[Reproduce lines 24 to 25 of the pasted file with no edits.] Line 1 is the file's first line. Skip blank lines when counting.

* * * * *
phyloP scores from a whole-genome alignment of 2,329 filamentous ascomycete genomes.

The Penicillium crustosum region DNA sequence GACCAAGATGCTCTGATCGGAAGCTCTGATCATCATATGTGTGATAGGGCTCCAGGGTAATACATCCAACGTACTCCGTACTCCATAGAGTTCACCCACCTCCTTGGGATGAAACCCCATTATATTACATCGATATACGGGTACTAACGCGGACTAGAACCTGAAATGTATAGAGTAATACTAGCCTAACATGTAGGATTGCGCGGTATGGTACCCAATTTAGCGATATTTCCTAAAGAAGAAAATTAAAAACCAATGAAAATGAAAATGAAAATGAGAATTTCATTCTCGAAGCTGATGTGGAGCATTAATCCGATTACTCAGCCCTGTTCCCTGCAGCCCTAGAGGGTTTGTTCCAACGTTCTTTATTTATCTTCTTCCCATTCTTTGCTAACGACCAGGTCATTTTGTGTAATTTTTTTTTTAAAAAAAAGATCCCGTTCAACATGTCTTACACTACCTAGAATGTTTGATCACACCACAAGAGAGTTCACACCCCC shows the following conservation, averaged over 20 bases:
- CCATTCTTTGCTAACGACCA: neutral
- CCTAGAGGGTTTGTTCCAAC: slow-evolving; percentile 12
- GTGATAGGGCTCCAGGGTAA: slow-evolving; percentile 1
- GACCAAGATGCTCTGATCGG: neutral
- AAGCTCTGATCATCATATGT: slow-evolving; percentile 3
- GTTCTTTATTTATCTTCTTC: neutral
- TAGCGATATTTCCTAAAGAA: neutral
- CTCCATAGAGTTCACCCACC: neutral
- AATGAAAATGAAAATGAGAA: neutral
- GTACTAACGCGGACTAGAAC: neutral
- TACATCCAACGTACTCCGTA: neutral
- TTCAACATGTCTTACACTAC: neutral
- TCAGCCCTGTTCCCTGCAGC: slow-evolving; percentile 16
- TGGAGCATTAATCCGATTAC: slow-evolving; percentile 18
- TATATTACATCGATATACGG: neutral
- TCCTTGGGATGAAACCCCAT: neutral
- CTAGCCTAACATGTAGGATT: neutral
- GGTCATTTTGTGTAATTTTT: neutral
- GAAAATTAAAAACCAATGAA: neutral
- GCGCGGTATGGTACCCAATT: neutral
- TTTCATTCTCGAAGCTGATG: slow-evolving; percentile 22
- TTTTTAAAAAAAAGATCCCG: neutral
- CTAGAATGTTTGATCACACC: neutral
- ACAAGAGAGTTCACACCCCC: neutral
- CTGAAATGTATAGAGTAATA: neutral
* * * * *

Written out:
- TTTTTAAAAAAAAGATCCCG: neutral
- CTAGAATGTTTGATCACACC: neutral